Genocide Watch: What Is It And What Have They Predicted For India?

Recently, Gregory Stanton, president of Genocide Watch, warned India of a Genocide against Muslims. Gregory had predicted the Rwandan genocide of 1994.

A video of Gregory Stanton, the president of Genocide Watch, warning India of a Genocide against Muslims, went viral over the weekend. In the video, he said that he had warned and predicted the Rwandan genocide of 1994 and is now predicting a similar genocide in India against Muslims.

Talking about 'Haridwar Dharam Sansad', a conference that was held from December 17-19 in Haridwar, Uttarakhand, where extremists called for Hindus to arm themselves and wage war against Muslims in India, the professor said, "We believe that (genocide) is (what) the Haridwar meeting was especially aimed at inciting. Incitement of genocide is a crime under the Genocide Convention, and it is law in India that incitement of genocide is illegal. That law must be enforced."

Stanton said that the language used against Muslims in the Haridwar meeting, was meant to dehumanise the minority community and create polarisation – conditions which lead to genocide.

In a briefing aired on 14 January, 2022, the founder of the United States based non-profit organisation said that 'Genocide Watch' has been speaking out warning of genocide in India since 2002, when riots and massacres that occurred in Gujarat killed over a thousand Muslims.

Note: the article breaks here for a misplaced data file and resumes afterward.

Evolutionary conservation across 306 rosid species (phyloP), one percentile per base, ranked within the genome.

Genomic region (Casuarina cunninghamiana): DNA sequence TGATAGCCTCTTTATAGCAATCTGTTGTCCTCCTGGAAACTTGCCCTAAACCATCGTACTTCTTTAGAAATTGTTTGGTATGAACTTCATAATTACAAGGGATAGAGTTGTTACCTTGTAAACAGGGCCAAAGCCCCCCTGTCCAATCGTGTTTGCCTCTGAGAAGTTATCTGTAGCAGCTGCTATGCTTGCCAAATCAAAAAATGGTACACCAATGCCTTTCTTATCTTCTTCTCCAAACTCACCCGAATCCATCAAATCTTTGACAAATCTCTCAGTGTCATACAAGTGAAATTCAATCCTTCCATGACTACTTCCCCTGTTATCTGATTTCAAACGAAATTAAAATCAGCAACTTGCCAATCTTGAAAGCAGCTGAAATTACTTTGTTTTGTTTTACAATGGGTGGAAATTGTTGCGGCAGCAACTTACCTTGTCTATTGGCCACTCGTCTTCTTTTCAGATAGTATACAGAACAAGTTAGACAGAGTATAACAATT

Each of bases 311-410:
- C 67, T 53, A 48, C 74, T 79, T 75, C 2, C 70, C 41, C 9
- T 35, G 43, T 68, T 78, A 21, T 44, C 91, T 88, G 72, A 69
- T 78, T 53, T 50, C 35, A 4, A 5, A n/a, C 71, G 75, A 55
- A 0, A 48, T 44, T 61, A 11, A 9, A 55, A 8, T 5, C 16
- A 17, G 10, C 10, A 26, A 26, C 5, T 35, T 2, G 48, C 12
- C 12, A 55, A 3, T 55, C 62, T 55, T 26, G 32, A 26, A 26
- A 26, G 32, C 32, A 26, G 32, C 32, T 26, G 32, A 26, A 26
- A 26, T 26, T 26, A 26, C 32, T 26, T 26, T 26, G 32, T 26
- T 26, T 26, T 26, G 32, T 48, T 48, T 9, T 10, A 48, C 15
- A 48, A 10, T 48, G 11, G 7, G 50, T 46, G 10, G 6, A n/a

Observing that "Modi has not spoken out against that violence," the genocide studies specialist asserted that the prime minister of India had a moral obligation to denounce this kind of hate speech.

Nearly a month after the Haridwar event, Yati Narsinghanand, the chief organiser of the Haridwar event where incendiary speeches were made against Muslims, was arrested.

Yati Narsinghanand, who is also a mahamandaleshwar of the Juna Akhara, had been on a fast to protest the arrest of Waseem Rizvi alias Jitendra Narayan Tyagi in the same case. However, they have both been arrested. An SIT had been formed to investigate the case, but the first arrests — of Tyagi and Narsinghanand — have come only after Supreme Court notices to Centre, Delhi Police, and Uttarakhand government on January 10.

What is Genocide Watch?

Dr Stanton founded Genocide Watch,a non-governmental organisation campaigning against genocide, in 1999. Based out of Washington D.C., Genocide Watch is the chair and coordinator of the Alliance Against Genocide, which includes 70 organisations in 24 countries, including the Minority Rights Group, the International Crisis Group, the Aegis Trust, and Survival International. Its board of advisers includes former commander of United Nations peacekeeping forces in Rwanda Roméo Dallaire, former Nuremberg Prosecutor Benjamin Ferencz, former US Ambassador to the United Nations Samantha Power,and former UN Special Adviser for the Prevention of Genocide Adama Dieng.

In 2010, Genocide Watch was the first organisation to assert that the 1980s Gukurahundi massacres in Zimbabwe met the definition of genocide, calling for the prosecution of Zimbabwean leaders including president Robert Mugabe.

The organisation with Alliance Against Genocide have led coalition efforts to end genocides in Kosovo, East Timor, Sudan, Iraq, Syria, Yemen, and Myanmar and sounded genocide alarms for many countries over the years.